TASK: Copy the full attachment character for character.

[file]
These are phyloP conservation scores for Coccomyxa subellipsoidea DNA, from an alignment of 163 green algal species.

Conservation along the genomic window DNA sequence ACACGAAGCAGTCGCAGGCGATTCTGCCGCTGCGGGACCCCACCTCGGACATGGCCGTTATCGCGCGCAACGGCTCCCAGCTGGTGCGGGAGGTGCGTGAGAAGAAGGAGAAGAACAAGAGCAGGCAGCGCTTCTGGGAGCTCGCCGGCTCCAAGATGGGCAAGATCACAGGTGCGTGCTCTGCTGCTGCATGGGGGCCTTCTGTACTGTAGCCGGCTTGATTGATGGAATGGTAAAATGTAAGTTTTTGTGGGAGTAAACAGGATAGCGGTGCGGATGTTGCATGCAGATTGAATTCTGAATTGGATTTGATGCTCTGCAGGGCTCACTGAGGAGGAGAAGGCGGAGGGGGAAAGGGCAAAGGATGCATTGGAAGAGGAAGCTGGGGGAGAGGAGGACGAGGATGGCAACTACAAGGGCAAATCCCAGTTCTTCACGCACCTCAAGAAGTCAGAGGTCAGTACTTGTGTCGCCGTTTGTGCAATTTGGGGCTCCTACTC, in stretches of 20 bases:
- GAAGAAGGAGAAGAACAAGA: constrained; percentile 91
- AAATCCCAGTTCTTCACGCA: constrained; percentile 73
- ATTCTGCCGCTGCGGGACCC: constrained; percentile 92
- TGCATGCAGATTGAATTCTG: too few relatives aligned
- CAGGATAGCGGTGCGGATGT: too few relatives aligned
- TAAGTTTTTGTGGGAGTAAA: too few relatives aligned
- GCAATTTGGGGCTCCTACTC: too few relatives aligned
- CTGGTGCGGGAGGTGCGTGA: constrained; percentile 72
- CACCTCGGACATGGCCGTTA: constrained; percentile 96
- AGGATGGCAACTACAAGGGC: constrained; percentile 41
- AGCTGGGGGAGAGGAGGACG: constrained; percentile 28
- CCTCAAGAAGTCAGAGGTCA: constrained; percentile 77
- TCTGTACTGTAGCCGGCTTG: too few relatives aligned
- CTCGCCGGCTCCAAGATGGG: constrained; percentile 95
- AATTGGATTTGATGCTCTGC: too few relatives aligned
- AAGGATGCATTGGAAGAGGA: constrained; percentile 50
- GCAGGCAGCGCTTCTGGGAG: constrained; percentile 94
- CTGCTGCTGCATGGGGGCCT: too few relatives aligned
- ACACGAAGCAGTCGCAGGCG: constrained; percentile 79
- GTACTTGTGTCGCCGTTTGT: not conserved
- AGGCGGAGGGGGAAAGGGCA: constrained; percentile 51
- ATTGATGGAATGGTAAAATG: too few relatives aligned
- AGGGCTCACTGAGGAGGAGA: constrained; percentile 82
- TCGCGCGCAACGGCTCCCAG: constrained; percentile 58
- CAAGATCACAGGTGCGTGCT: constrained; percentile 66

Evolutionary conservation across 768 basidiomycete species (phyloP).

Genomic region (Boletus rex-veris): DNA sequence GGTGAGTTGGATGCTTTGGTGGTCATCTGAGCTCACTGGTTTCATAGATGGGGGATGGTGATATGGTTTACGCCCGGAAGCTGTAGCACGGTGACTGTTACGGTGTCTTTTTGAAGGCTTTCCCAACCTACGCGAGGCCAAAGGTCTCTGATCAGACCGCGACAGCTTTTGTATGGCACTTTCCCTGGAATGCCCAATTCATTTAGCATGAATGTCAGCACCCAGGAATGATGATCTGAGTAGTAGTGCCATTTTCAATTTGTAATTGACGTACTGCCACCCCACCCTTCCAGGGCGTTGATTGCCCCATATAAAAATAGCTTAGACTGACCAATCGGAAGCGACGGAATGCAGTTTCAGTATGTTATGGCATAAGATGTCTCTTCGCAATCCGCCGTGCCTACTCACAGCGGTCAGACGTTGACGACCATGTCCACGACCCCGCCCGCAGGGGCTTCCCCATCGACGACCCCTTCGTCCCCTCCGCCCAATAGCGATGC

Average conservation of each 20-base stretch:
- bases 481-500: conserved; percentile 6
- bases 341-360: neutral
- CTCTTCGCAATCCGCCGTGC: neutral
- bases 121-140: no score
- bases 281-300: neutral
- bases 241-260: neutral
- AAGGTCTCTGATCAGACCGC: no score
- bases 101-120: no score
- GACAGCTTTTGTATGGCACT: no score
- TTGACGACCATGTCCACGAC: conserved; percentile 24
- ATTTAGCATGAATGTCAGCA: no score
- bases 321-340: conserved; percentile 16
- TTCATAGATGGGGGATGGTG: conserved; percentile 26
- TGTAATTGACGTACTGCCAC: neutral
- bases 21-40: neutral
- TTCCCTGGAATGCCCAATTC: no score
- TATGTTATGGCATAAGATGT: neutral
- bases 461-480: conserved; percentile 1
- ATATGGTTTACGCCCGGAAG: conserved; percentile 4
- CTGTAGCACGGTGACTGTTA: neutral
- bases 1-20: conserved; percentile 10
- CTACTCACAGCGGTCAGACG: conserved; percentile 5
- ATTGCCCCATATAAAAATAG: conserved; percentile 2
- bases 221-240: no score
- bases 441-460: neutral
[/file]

These are phyloP conservation scores for Coccomyxa subellipsoidea DNA, from an alignment of 163 green algal species.

Conservation along the genomic window DNA sequence ACACGAAGCAGTCGCAGGCGATTCTGCCGCTGCGGGACCCCACCTCGGACATGGCCGTTATCGCGCGCAACGGCTCCCAGCTGGTGCGGGAGGTGCGTGAGAAGAAGGAGAAGAACAAGAGCAGGCAGCGCTTCTGGGAGCTCGCCGGCTCCAAGATGGGCAAGATCACAGGTGCGTGCTCTGCTGCTGCATGGGGGCCTTCTGTACTGTAGCCGGCTTGATTGATGGAATGGTAAAATGTAAGTTTTTGTGGGAGTAAACAGGATAGCGGTGCGGATGTTGCATGCAGATTGAATTCTGAATTGGATTTGATGCTCTGCAGGGCTCACTGAGGAGGAGAAGGCGGAGGGGGAAAGGGCAAAGGATGCATTGGAAGAGGAAGCTGGGGGAGAGGAGGACGAGGATGGCAACTACAAGGGCAAATCCCAGTTCTTCACGCACCTCAAGAAGTCAGAGGTCAGTACTTGTGTCGCCGTTTGTGCAATTTGGGGCTCCTACTC, in stretches of 20 bases:
- GAAGAAGGAGAAGAACAAGA: constrained; percentile 91
- AAATCCCAGTTCTTCACGCA: constrained; percentile 73
- ATTCTGCCGCTGCGGGACCC: constrained; percentile 92
- TGCATGCAGATTGAATTCTG: too few relatives aligned
- CAGGATAGCGGTGCGGATGT: too few relatives aligned
- TAAGTTTTTGTGGGAGTAAA: too few relatives aligned
- GCAATTTGGGGCTCCTACTC: too few relatives aligned
- CTGGTGCGGGAGGTGCGTGA: constrained; percentile 72
- CACCTCGGACATGGCCGTTA: constrained; percentile 96
- AGGATGGCAACTACAAGGGC: constrained; percentile 41
- AGCTGGGGGAGAGGAGGACG: constrained; percentile 28
- CCTCAAGAAGTCAGAGGTCA: constrained; percentile 77
- TCTGTACTGTAGCCGGCTTG: too few relatives aligned
- CTCGCCGGCTCCAAGATGGG: constrained; percentile 95
- AATTGGATTTGATGCTCTGC: too few relatives aligned
- AAGGATGCATTGGAAGAGGA: constrained; percentile 50
- GCAGGCAGCGCTTCTGGGAG: constrained; percentile 94
- CTGCTGCTGCATGGGGGCCT: too few relatives aligned
- ACACGAAGCAGTCGCAGGCG: constrained; percentile 79
- GTACTTGTGTCGCCGTTTGT: not conserved
- AGGCGGAGGGGGAAAGGGCA: constrained; percentile 51
- ATTGATGGAATGGTAAAATG: too few relatives aligned
- AGGGCTCACTGAGGAGGAGA: constrained; percentile 82
- TCGCGCGCAACGGCTCCCAG: constrained; percentile 58
- CAAGATCACAGGTGCGTGCT: constrained; percentile 66

Evolutionary conservation across 768 basidiomycete species (phyloP).

Genomic region (Boletus rex-veris): DNA sequence GGTGAGTTGGATGCTTTGGTGGTCATCTGAGCTCACTGGTTTCATAGATGGGGGATGGTGATATGGTTTACGCCCGGAAGCTGTAGCACGGTGACTGTTACGGTGTCTTTTTGAAGGCTTTCCCAACCTACGCGAGGCCAAAGGTCTCTGATCAGACCGCGACAGCTTTTGTATGGCACTTTCCCTGGAATGCCCAATTCATTTAGCATGAATGTCAGCACCCAGGAATGATGATCTGAGTAGTAGTGCCATTTTCAATTTGTAATTGACGTACTGCCACCCCACCCTTCCAGGGCGTTGATTGCCCCATATAAAAATAGCTTAGACTGACCAATCGGAAGCGACGGAATGCAGTTTCAGTATGTTATGGCATAAGATGTCTCTTCGCAATCCGCCGTGCCTACTCACAGCGGTCAGACGTTGACGACCATGTCCACGACCCCGCCCGCAGGGGCTTCCCCATCGACGACCCCTTCGTCCCCTCCGCCCAATAGCGATGC

Average conservation of each 20-base stretch:
- bases 481-500: conserved; percentile 6
- bases 341-360: neutral
- CTCTTCGCAATCCGCCGTGC: neutral
- bases 121-140: no score
- bases 281-300: neutral
- bases 241-260: neutral
- AAGGTCTCTGATCAGACCGC: no score
- bases 101-120: no score
- GACAGCTTTTGTATGGCACT: no score
- TTGACGACCATGTCCACGAC: conserved; percentile 24
- ATTTAGCATGAATGTCAGCA: no score
- bases 321-340: conserved; percentile 16
- TTCATAGATGGGGGATGGTG: conserved; percentile 26
- TGTAATTGACGTACTGCCAC: neutral
- bases 21-40: neutral
- TTCCCTGGAATGCCCAATTC: no score
- TATGTTATGGCATAAGATGT: neutral
- bases 461-480: conserved; percentile 1
- ATATGGTTTACGCCCGGAAG: conserved; percentile 4
- CTGTAGCACGGTGACTGTTA: neutral
- bases 1-20: conserved; percentile 10
- CTACTCACAGCGGTCAGACG: conserved; percentile 5
- ATTGCCCCATATAAAAATAG: conserved; percentile 2
- bases 221-240: no score
- bases 441-460: neutral